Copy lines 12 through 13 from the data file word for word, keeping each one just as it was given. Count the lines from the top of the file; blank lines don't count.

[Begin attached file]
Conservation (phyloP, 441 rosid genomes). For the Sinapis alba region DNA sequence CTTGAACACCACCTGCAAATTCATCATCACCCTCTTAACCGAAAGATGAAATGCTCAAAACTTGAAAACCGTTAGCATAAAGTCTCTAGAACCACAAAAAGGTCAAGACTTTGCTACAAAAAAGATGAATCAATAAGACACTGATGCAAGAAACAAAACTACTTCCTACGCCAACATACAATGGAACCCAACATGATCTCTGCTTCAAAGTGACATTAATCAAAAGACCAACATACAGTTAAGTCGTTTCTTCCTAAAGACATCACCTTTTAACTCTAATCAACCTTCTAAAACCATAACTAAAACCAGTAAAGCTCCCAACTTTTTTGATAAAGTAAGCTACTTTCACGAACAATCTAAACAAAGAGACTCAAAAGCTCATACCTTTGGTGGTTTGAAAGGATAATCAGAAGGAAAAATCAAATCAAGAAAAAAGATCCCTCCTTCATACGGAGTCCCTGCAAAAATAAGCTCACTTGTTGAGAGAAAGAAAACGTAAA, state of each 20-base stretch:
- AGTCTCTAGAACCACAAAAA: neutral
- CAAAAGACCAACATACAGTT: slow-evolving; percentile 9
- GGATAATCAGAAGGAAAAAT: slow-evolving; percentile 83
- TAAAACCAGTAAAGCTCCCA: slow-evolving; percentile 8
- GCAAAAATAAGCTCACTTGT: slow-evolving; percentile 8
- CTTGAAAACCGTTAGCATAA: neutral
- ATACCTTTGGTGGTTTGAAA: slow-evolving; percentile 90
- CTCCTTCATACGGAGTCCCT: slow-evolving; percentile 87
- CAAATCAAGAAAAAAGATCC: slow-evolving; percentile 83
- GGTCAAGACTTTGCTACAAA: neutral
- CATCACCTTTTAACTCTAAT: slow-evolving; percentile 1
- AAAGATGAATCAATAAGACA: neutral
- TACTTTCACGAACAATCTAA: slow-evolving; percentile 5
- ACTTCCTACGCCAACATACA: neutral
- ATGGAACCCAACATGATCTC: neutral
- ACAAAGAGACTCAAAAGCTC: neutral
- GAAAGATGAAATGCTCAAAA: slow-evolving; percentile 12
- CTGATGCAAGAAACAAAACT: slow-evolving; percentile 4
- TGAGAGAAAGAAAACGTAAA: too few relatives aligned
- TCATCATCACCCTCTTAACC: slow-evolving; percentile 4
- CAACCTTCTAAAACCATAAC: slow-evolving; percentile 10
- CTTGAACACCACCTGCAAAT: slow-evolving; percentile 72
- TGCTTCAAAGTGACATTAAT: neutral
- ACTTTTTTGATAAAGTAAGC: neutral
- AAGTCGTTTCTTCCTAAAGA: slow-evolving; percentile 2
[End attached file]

- CATCACCTTTTAACTCTAAT: slow-evolving; percentile 1
- AAAGATGAATCAATAAGACA: neutral